"Demand for our all-new Lincoln Navigator is off the charts, with some customers buying the SUV sight unseen."I thought it was marketing hyperbole. I was wrong. From The Wall Street Journal:
To understand why the auto industry pushed the Trump administration to roll back emissions rules, take a spin in Ford Motor Co.’s flashy new Lincoln Navigator SUV.
Revamped for 2018, the hulking sport-utility vehicle is designed for an era of low gasoline prices. Customers flocked to Lincoln dealerships in March and shelled out an average $81,000 for its latest Navigator, Ford said, nearly 50% more than the outgoing model.
The Ford vehicle was among the biggest gainers in the U.S. auto market last month, according to industry sales reports published Tuesday, notching a 91% increase that mirrors results of other redesigned SUVs hitting the market—including Ford’s Expedition, Jeep’s Wrangler and Cadillac’s XT5. For instance, the pricey Wrangler, once a rough-and-tumble niche SUV, now outsells the entire eight-vehicle passenger-car lineup of parent Fiat Chrysler Automobiles NV.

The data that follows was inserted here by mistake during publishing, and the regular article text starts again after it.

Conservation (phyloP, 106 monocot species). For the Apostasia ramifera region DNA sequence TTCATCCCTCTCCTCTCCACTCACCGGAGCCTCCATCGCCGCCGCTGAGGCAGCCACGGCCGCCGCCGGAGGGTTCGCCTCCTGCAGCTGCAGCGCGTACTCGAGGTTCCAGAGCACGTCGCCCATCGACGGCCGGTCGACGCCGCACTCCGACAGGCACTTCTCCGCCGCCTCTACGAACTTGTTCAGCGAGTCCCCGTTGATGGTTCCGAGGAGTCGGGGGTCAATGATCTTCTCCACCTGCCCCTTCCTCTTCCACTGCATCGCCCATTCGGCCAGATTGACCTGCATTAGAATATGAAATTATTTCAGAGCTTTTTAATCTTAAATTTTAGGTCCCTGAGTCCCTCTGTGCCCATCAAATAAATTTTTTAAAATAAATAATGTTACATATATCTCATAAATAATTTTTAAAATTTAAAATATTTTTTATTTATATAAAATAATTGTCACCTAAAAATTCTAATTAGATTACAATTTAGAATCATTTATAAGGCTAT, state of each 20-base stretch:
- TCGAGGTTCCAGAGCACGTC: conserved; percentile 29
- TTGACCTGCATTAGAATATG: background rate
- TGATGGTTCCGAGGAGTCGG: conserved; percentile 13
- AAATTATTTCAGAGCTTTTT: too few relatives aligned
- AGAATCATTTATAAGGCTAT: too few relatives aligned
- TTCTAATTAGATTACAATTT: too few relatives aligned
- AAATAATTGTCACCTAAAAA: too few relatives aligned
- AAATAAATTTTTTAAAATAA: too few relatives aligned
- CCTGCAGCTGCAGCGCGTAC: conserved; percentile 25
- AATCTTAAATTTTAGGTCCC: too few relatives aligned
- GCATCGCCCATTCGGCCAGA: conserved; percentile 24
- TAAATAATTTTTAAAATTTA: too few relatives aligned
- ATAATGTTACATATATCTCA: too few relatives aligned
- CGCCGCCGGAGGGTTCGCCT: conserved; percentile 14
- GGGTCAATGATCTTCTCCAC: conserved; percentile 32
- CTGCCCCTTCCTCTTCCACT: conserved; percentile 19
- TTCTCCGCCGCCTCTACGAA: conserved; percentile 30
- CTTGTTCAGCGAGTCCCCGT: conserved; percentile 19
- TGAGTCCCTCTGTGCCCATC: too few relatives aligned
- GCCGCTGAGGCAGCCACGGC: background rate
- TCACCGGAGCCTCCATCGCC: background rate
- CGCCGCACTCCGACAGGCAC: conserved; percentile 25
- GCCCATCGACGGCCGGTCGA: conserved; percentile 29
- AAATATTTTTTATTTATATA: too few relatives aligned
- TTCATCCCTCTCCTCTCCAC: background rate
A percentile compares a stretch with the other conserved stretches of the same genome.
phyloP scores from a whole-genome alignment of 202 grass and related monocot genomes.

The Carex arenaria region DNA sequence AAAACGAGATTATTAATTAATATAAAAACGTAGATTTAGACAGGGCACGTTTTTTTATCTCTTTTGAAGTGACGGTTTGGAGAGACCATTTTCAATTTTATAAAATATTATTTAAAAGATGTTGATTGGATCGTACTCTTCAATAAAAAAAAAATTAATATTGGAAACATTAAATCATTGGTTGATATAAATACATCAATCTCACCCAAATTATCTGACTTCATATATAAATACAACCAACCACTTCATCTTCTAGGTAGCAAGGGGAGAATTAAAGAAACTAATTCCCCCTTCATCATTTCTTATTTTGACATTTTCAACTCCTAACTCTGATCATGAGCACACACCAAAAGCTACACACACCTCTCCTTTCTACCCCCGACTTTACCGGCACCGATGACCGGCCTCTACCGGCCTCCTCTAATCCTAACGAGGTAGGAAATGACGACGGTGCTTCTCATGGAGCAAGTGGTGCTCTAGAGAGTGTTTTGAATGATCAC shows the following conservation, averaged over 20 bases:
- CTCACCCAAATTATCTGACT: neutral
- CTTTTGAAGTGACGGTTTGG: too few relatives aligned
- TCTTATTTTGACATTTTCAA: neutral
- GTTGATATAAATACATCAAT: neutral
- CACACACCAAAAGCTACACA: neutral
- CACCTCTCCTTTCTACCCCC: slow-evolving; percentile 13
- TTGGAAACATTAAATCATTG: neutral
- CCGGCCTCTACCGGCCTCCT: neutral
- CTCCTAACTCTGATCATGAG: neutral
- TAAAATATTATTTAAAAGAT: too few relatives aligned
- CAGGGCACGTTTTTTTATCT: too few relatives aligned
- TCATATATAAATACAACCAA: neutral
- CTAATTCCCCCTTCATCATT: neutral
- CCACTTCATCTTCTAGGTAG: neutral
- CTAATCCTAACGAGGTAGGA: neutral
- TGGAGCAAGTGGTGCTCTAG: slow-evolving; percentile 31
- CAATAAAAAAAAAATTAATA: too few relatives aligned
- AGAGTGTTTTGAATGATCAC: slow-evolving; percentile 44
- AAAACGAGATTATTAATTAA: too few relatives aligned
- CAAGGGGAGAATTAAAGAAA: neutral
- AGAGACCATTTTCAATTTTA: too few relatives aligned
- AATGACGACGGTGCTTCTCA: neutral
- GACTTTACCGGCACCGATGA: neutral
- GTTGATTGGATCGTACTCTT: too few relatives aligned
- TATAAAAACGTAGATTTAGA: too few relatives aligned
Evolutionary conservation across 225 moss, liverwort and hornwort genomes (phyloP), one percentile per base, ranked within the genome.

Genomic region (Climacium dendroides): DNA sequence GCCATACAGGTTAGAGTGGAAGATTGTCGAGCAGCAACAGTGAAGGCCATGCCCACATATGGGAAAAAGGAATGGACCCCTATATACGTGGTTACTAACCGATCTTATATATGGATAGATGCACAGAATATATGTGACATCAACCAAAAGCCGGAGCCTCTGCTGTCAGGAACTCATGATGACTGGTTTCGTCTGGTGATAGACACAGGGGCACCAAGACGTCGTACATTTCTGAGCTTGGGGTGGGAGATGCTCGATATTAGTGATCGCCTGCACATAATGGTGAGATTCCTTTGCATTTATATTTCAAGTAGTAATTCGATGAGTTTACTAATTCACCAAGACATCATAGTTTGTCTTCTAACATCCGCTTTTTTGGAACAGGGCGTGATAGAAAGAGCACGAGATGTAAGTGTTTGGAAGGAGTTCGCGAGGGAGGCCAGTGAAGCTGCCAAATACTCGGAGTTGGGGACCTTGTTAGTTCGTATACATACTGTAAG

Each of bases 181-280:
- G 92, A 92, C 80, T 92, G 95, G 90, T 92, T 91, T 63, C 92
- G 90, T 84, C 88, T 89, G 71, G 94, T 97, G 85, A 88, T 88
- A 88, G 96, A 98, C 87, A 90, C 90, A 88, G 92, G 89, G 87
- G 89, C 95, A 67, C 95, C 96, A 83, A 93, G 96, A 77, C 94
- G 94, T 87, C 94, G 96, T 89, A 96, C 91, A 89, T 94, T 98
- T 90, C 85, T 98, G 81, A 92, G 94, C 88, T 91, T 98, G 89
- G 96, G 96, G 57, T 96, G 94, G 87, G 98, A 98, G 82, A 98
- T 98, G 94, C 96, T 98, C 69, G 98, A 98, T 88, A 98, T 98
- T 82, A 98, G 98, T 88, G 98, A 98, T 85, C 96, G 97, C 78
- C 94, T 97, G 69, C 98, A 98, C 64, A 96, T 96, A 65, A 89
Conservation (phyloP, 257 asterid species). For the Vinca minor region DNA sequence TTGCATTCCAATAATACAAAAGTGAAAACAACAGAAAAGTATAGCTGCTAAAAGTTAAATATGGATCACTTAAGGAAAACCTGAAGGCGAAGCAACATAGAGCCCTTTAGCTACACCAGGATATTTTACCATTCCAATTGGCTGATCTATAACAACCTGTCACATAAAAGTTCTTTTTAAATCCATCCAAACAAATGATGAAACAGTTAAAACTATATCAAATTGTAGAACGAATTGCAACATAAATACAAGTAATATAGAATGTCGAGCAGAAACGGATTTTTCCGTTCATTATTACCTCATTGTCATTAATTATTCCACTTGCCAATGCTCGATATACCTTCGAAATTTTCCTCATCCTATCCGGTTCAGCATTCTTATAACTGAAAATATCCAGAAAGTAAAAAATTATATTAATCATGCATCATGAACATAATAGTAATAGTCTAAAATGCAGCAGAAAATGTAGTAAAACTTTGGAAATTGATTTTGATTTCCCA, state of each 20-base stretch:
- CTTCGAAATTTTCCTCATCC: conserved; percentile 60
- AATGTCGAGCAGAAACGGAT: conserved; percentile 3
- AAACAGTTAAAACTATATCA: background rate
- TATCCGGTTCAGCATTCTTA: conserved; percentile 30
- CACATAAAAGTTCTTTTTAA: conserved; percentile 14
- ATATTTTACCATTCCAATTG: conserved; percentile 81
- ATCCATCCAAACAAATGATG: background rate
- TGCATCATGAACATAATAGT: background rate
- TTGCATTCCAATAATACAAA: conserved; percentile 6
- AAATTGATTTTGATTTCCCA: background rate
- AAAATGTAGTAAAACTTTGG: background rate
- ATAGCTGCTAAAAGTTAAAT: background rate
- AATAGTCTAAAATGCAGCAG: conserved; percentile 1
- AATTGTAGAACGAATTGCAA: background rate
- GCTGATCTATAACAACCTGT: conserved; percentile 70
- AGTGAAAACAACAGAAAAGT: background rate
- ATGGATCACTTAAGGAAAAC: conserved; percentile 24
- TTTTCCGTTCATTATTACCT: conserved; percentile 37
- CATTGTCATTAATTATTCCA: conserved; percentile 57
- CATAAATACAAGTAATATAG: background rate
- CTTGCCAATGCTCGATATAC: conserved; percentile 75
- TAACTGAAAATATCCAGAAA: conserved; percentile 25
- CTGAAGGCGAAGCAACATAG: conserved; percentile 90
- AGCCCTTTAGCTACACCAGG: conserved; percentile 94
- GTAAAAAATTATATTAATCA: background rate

Even as U.S. auto sales plateau, car companies stand to gain as consumers increasingly flock to the kinds of vehicles that would be less viable under emissions standards enacted by the Obama administration. The Environmental Protection Agency is easing those fuel-economy rules, making it more likely Detroit’s Big Three and foreign rivals will sharpen the focus on profitable pickup trucks and SUVs that achieve much lower miles-per-gallon than the hybrids and smaller cars favored by the old mandate.